The Freedom of Religion guaranteed in the First Amendment Essay

The Freedom of Religion guaranteed in the First Amendment

The freedom of religion guaranteed in the first Amendment has in many occasions drawn a lot of controversy with varied definition and interpretations regarding the line of separation of the sate and religion. The freedom of religion is actually represented in two clauses, the establishment clause and the free exercise clause.

Basically, the establishment clause prevents the government (congress), from enacting laws that would call for an establishment of an official religion or favoring one religion over another (Cornell University Law School, 2010). The clause is usually interpreted as calling for the separation of “the state and the church” (Cornell University Law School, 2010). In other words, the religion should be free from any government interference. Religion here refers to religious setting such as Christianity and Islam or various denominations therein. The government should hold equal respects to all religions.  The clause also prohibits the government from favoring religious activities over non- religious activities or non-religious activities over religious activities. Even religious monuments have since been banned, and cities can no longer erect them, with debate still heating up on whether to remove the already build religious monuments.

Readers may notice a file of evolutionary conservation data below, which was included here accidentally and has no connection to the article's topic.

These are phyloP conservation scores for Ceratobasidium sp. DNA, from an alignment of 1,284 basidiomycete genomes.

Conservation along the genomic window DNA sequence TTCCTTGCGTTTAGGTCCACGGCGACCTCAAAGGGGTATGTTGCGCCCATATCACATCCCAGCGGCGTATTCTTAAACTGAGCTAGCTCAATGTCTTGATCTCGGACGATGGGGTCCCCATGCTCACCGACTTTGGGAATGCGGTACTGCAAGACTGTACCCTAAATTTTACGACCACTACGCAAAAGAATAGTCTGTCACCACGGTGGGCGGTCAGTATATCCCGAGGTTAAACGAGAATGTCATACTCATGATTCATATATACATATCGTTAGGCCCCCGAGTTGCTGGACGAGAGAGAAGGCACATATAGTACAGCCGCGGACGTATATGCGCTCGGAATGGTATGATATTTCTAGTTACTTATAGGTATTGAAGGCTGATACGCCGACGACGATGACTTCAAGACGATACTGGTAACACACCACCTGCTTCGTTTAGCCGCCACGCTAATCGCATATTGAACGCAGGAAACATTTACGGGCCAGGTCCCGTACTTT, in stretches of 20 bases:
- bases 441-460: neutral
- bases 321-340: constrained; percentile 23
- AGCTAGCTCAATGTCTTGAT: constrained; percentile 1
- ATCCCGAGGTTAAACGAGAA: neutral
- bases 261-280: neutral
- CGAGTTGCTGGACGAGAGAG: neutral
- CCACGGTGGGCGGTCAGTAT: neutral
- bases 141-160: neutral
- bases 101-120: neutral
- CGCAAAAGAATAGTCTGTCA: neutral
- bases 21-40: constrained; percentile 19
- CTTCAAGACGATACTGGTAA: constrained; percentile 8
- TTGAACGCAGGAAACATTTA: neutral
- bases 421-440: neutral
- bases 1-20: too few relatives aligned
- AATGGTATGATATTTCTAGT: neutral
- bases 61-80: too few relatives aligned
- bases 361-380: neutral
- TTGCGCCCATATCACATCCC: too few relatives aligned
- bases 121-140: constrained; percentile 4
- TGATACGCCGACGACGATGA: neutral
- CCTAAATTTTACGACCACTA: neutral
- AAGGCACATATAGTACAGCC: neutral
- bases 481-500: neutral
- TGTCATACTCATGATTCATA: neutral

On the other hand, the free exercise clause basically prevents the government from meddling in individual’s religion practices (Cornell University Law School, 2010). By the interpretation of this clause, every individual has the right to practice whichever religious activities he or she deems right. That is, the right of choice of religion. One should not be discriminated as a result of being affiliated to a particular religious practice. Indeed, it is a requirement that religious affiliations should not be used as a criterion when carrying activities such as employment or admissions to schools.

References

Cornell University Law School. (2010). Establishment Clause. Retrieved July 6, 2010, from http://topics.law.cornell.edu/wex/establishment_clause

Cornell University Law School. (2010). First Amendment. Retrieved July 6, 2010, from http://topics.law.cornell.edu/wex/First_amendment